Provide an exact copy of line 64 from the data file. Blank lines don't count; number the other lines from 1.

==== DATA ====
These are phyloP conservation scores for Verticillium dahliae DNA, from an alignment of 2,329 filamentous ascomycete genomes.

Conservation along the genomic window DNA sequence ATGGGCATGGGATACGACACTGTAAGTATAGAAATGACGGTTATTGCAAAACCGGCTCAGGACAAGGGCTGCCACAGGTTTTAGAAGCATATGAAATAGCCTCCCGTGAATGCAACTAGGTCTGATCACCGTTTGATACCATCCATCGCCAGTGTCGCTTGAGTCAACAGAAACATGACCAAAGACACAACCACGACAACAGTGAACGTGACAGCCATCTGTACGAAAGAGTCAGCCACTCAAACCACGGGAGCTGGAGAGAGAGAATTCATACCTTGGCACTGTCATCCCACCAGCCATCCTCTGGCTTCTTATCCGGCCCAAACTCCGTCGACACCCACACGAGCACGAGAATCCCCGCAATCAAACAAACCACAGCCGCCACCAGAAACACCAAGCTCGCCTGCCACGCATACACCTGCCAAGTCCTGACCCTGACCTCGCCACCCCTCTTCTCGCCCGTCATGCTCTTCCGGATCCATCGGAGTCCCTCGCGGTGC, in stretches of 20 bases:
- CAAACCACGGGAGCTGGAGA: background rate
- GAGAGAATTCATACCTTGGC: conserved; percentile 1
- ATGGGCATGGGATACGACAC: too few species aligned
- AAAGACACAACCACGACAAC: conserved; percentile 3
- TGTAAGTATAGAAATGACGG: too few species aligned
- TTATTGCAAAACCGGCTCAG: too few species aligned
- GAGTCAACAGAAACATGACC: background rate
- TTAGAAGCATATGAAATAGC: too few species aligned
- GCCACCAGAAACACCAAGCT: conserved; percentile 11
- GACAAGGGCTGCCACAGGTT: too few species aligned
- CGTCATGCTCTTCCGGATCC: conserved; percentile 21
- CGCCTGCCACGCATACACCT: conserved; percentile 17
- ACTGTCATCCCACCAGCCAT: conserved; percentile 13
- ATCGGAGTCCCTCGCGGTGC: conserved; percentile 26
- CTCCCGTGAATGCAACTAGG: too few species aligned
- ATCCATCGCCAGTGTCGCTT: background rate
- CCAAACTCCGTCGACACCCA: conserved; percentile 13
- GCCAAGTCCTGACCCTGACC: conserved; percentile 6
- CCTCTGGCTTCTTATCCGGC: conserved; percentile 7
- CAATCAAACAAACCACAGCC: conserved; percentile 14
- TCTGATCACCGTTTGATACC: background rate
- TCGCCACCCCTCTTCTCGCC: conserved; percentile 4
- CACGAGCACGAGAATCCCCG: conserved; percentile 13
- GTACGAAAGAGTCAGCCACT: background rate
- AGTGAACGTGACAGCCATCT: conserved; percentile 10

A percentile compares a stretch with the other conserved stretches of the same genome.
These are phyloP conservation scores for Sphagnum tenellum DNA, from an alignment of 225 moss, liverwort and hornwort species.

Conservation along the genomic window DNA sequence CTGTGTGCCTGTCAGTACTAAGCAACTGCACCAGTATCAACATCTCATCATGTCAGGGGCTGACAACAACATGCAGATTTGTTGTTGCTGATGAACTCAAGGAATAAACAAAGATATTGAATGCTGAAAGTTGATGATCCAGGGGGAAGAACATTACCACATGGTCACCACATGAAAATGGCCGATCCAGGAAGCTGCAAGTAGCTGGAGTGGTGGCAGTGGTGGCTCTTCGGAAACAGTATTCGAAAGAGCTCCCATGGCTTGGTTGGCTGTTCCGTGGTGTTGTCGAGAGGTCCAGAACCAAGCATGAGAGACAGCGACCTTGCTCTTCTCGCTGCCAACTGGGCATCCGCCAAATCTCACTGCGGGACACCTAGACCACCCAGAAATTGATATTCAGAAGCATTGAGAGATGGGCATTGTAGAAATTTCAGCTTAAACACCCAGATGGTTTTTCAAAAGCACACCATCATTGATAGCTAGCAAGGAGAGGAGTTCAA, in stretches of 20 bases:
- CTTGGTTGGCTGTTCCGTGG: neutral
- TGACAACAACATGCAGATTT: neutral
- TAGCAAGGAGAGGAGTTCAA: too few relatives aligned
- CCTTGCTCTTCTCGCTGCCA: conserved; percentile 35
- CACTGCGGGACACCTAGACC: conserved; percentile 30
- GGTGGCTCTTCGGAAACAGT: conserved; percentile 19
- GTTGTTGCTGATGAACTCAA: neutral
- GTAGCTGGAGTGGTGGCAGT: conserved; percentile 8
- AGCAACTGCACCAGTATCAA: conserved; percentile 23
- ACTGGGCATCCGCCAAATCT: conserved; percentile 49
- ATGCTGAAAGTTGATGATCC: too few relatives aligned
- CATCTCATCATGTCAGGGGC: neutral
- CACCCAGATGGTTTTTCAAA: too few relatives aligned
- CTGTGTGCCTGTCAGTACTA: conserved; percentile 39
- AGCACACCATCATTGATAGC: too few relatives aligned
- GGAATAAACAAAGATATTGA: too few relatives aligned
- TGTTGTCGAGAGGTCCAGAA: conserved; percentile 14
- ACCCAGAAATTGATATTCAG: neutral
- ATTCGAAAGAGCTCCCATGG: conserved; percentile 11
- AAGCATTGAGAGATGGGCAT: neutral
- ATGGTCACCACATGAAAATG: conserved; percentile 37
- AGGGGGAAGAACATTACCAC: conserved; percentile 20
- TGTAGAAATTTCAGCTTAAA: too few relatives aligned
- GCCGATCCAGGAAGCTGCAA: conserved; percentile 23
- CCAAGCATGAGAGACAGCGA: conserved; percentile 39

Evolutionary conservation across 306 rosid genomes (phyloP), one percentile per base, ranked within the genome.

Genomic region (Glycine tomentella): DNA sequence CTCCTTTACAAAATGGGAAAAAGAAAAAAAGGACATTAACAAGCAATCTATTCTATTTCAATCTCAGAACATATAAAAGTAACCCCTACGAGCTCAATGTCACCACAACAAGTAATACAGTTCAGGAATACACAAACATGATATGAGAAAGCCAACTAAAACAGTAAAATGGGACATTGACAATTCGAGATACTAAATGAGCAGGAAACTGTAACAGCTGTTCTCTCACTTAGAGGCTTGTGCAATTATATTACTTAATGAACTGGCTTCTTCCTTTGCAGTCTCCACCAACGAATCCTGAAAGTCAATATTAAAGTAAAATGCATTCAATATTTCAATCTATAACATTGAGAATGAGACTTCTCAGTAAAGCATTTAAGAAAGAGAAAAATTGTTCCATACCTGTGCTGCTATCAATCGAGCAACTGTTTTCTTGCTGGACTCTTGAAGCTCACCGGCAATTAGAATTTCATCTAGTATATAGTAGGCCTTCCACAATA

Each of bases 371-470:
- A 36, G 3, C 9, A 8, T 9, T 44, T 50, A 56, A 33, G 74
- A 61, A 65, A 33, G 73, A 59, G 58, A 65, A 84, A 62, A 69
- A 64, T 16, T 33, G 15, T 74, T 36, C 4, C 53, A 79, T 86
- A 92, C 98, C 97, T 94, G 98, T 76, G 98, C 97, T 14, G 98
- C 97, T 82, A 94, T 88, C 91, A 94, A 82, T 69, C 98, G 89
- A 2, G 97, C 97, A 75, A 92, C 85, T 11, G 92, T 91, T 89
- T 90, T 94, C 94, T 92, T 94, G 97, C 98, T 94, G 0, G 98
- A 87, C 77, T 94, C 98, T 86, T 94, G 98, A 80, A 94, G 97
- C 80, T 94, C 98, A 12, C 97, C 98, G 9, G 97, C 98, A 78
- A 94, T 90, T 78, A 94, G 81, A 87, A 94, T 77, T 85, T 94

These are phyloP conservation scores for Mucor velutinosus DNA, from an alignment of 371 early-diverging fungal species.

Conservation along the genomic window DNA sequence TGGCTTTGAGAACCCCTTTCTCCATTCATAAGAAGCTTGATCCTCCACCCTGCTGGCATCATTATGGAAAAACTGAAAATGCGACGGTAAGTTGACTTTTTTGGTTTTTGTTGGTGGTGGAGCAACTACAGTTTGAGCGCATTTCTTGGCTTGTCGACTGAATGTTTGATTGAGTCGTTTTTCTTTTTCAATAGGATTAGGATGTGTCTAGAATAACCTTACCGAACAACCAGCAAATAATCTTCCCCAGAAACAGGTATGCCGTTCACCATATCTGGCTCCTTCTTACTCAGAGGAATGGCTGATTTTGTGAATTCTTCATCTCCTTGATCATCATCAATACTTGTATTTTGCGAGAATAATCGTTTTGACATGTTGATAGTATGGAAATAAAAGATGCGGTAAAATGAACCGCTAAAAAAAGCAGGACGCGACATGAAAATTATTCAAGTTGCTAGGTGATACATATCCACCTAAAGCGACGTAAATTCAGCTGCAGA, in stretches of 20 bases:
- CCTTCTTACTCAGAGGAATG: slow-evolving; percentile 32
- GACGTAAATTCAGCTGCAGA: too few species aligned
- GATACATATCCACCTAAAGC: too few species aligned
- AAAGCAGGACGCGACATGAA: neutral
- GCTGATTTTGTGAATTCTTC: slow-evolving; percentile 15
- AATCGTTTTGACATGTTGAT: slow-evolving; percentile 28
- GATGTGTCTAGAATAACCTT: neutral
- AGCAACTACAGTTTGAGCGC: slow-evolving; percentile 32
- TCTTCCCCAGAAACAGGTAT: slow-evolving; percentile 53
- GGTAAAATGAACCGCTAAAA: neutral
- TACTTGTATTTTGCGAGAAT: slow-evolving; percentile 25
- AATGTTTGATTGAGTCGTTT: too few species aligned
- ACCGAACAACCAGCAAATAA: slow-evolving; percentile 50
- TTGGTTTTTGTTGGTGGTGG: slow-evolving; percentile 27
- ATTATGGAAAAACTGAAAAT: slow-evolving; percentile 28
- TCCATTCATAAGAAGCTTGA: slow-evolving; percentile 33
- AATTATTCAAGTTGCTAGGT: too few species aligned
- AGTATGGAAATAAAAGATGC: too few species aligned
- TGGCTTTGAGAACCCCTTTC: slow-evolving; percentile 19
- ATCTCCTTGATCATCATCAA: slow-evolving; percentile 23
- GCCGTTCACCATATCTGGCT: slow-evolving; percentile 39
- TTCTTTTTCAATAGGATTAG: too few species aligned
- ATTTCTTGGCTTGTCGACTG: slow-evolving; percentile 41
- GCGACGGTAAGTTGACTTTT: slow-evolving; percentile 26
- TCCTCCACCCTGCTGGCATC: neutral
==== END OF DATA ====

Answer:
- A 2, G 97, C 97, A 75, A 92, C 85, T 11, G 92, T 91, T 89